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John Keane offers an original account of the origins of violence, its consequences, its uses and remedies, and the relationship between violence and democracy. Rejecting the view that "human nature" is violent, Keane demonstrates why democracies do not wage war upon each other, and are unusually sensitive to violence. He emphasizes ethical questions, such as the circumstances in which violence can be justified, and argues that violence can and should be "democratized" and made publicly accountable.Read more
- This is a highly topical book with a subject that has global interest
- Explores the path-breaking idea that violent behaviour and means of violence can and should be 'democratised'
- A work of applied political theory that will be of interest to philosophers, and any scholar interested in challenges to democratic institutions
Reviews & endorsements
'Keane's is a learned, at times almost magisterial, book. He writes easily and with grace about a variety of relevant topics from liberal political theory to contemporary apocalyptic terrorism, from Sorel to Muslim fundamentalism. At every turn the reader is taken on a gambit into a relevant literature and comes away braced by the journey. It is descriptively ambitious yet energized by a normative argument. It is as current as today's politics yet in touch with classic traditions in political theory and sociology. As a result, Violence and Democracy is impressive indeed.' Austin D. Sarat, Amherst College, Massachusetts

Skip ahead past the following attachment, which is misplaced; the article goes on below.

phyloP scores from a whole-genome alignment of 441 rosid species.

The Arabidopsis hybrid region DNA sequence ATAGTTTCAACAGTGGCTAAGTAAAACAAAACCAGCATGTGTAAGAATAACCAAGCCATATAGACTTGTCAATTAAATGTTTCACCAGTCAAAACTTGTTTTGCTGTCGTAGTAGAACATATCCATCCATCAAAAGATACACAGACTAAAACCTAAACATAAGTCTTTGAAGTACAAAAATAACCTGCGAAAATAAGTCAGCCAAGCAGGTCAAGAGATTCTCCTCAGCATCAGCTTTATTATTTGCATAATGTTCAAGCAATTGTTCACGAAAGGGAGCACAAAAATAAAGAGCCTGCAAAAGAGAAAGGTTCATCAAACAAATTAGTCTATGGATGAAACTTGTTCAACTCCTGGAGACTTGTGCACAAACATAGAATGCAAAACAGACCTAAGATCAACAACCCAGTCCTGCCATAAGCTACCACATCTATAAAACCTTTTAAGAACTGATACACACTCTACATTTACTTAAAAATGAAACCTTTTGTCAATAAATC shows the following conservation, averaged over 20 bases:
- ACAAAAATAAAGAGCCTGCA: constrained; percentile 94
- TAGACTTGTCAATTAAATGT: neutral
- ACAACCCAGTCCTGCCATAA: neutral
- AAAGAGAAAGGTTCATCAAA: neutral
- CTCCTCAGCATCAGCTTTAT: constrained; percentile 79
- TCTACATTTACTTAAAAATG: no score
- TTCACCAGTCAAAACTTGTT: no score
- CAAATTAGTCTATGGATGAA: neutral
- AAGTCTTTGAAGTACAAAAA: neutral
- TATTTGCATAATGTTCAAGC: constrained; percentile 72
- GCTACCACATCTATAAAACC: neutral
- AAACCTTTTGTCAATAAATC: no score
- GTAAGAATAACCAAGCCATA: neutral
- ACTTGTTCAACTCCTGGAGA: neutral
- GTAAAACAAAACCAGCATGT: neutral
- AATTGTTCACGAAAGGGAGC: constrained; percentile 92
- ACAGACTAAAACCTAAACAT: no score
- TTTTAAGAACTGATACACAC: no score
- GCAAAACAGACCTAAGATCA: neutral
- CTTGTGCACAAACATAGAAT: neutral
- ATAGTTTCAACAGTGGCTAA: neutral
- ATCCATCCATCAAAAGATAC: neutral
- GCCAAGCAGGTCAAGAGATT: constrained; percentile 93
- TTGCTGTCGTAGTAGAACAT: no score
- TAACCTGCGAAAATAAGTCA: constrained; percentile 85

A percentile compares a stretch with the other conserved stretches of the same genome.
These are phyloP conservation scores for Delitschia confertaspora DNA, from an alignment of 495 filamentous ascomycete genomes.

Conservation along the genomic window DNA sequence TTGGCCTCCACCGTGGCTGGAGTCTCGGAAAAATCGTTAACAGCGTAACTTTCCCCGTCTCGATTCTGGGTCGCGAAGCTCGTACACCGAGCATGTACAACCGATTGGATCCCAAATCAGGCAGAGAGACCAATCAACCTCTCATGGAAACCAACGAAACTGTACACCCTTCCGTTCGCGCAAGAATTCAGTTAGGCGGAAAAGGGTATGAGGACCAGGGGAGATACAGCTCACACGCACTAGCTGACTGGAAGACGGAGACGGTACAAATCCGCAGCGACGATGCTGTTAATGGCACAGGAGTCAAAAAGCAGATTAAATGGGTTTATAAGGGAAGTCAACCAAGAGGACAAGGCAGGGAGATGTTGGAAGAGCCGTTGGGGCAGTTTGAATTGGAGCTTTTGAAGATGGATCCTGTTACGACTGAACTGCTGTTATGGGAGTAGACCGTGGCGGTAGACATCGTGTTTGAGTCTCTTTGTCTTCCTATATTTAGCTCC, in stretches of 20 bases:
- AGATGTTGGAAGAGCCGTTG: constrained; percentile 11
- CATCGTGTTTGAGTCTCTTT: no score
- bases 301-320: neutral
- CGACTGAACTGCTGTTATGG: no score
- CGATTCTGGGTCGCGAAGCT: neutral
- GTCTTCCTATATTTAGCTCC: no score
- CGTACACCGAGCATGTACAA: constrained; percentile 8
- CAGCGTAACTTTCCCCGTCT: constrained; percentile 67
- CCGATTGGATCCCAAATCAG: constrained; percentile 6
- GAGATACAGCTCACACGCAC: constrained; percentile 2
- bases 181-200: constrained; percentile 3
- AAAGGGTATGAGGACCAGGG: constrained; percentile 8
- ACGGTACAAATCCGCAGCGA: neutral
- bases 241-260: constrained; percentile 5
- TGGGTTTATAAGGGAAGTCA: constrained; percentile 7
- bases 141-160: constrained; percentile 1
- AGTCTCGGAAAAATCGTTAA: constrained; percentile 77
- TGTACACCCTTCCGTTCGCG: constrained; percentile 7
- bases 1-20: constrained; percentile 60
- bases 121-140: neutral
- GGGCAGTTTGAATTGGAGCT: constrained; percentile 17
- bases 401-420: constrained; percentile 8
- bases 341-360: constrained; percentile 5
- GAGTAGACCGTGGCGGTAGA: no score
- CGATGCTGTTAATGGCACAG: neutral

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- Date Published: June 2004
- format: Paperback
- isbn: 9780521545440
- length: 228 pages
- dimensions: 229 x 152 x 12 mm
- weight: 0.31kg
- availability: Available
Table of Contents
1. Surplus violence
2. Muskets, terrorists
3. Thinking violence
6. Why violence?
7. Uncivil wars
9. Ten rules for democratizing violence.
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